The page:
Sunday, 19 August 2007

20th Sunday in Ordinary Time Year C

At the beginning of the movie Transformers, there is a scene of the young hero Sam Witwicky, in a “show and tell” session. Instead of “showing and telling”, he is actually trying to hawk his grandfather’s things… an old pair of glasses, map, newspaper cuttings. The teacher tells him that by doing that, he should be getting less than an A. Now our hero needs an A, even an A minus… to show his Dad because the criteria for a set of wheels are 3 As and US$2000. A B- would “poof” his dream and Sam asked the teacher: “What would Jesus do”?

The question is a loaded question. What would Jesus do? The answer to this question betrays our notion of who Jesus is. People who ask this question have probably not read this part of the Gospel we heard this morning. We live in a world which does not want to feel guilty for embracing a life of uninterrupted pleasures. We want our meat drowned in gravy but minus the fat and our drinks laced with sugar but minus the calories. We want low fat, less sugar, in short, a comforting Jesus minus the demands.

Today, a challenging Jesus confronts us to choose him and when we do, there is a cost to be borne. The only person today I know of who is quietly paying the price of choosing Jesus Christ “unadulterated”—comforting and yet demanding—is Lina Joy.

She stands in stark contrast to how we reckon the price to be paid for having chosen Jesus. When we choose to stand alongside Jesus our Lord, then the road to Calvary becomes ours too. The thing is, we want to stand out—we want to be noticed. Otherwise why become fashionable, why speak of the “in-thing”, the “happening place” etc? Unfortunately our desire to stand out does not extend to our courage to go against a culture of accommodation to the values of the world. The price of the real Jesus is rather too steep to pay. For example: It’s common to bribe the police when caught committing a traffic offence. Many a times, people have to struggle not with the thought that bribery is wrong but rather “Everyone is doing it. What would they think if I didn’t do it? Isn’t it stupid not to follow the conventional wisdom of paying your “kopi” money of $50 instead of $300”? And if the Aidl Fitr is around the corner, he might even be desperate enough to accept your bargain to reduce it further.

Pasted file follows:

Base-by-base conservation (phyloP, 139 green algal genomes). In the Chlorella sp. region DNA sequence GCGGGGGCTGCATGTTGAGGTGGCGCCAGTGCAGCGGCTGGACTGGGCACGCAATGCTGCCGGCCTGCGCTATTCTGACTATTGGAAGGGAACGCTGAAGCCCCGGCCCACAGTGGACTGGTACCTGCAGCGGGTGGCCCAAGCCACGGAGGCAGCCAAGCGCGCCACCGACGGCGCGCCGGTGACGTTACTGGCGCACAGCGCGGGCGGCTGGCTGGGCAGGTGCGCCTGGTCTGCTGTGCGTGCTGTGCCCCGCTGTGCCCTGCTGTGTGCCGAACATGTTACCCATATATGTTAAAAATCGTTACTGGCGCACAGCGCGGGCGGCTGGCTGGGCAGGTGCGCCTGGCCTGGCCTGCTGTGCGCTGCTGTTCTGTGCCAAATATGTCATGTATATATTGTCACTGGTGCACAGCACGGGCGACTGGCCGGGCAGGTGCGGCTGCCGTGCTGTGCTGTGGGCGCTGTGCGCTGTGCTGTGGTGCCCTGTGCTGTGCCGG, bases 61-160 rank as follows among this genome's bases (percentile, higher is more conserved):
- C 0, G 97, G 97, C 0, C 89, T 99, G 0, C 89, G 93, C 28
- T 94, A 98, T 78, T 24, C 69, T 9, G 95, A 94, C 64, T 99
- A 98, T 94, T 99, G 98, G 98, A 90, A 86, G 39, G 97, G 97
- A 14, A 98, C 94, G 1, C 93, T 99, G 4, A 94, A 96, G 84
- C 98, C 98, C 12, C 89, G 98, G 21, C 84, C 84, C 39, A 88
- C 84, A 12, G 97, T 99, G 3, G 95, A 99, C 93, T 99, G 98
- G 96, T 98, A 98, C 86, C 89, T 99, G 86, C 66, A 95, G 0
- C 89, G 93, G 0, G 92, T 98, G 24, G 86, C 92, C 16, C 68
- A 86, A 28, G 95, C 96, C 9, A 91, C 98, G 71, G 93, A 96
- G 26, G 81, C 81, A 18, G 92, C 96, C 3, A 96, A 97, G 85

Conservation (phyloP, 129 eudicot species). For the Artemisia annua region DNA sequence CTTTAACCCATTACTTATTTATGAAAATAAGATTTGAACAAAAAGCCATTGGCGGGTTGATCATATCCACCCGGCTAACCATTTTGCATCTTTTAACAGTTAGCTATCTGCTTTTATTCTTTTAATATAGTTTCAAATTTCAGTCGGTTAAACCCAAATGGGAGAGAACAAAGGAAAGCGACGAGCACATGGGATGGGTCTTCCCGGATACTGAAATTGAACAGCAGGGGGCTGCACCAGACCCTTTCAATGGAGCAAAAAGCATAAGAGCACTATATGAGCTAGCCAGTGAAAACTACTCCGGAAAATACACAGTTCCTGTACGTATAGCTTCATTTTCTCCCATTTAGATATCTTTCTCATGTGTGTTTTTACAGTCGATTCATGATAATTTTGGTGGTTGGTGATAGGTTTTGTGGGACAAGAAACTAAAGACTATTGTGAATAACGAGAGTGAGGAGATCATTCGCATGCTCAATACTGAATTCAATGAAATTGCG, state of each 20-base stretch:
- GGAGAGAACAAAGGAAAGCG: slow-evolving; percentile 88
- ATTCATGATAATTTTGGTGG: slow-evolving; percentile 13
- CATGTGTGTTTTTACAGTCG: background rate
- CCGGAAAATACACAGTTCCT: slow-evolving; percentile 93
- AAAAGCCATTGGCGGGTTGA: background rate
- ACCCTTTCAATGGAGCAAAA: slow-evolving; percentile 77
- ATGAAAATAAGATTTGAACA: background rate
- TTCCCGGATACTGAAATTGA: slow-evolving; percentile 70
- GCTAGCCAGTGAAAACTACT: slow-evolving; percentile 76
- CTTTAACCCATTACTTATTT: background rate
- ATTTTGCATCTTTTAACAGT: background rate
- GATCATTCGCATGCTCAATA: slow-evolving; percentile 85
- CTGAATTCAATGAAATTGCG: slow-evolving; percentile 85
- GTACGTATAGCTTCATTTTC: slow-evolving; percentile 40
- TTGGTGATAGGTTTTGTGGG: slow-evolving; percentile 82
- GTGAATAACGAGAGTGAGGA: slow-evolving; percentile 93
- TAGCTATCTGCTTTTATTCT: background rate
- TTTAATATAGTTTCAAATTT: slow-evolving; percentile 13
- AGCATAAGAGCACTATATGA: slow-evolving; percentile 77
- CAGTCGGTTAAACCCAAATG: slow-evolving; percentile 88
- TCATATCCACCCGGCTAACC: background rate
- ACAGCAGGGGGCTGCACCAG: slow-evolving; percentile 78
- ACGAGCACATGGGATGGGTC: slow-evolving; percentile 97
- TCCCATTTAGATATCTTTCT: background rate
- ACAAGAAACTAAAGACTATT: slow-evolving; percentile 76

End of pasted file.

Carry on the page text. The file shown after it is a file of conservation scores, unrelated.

When we choose Jesus, Calvary is our home. But, when we shade Jesus grey, like Sam Witwicky tried to, we will find excuses to stand in the shadow. When Jesus is watered down, then our task is to ensure that Jesus does not intrude into our lives. He can be there but he must not disturb our comfort. We want a Jesus to tell us that He loves us but we don’t want a Jesus to remind us that it is our sins that keep us away from his love.

I remember the story told by Tony de Mello about this prophet who foresaw that the rains would poison the water supply of his village and drinking it would make them mad. He went around warning everyone but instead of listening to him, everyone laughed at him and also his effort at storing water for himself. Soon enough, the rains came and the water was poisoned. One after another descended into madness. The prophet was the only one who remained sane. He felt happy for himself because he had enough stock of good water to drink and to last a long time. After a couple of months, he soon became lonely… then, he did the unthinkable. He poured away the water and started drinking the water that everyone drank. He became mad like everyone.

The prophet gave up not because he didn’t believe in doing the right thing or doing the good thing. He gave up because he was too lonely. We often find ourselves in that position too. Some of us find our commitment compromised by the loneliness arising from moral integrity. In one of the scenes of Ratatouille, Remy the Rat gave up because he didn’t want to fight anymore. Why? He stood apart from his father and brother. He walked on his two hind feet simply because he didn’t want to dirty his front paws because he used them to eat. But his father and brothers were content to eat rubbish. After a while, it was too much to fight everyone, so he gave up hope.

To choose Jesus is to choose the road less travelled cliché as it may sound. It is to choose the road where we are often alone. It could mean that we may have to leave our family like Lina Joy did, give up a comfortable lifestyle and be at odds with those whom we used to party. If you used to gossip but now do not, you’re weird. If you used to take bribes but now do not, you’d be stabbed in the back. In all cases, the road less travelled embraces the vocation of suffering.

In the Spiritual Exercises, St Ignatius asks the exercitant to pray for the grace to know Christ more intimately, to love him more ardently and to follow him more closely. It is a grace against a dumb-down Jesus, a grace against a counterfeit Jesus, a grace against an overly indulgent Jesus. It is the only grace that can accompany us on this road less travelled. If we are to choose the less travelled road of moral integrity otherwise known as the less travelled path of suffering then only Jesus can be our rock, our salvation. Nothing less is good enough a shield and an armour in the winds that blow against us. If you choose Jesus, then be prepared for stronger winds that blow, and steel yourself because the temptations will become more acute. But, as the author to the Hebrews says, let us persevere and keep running steadily in the race we have started. Let us not lose sight of Jesus, who leads us in our faith and brings it to perfection.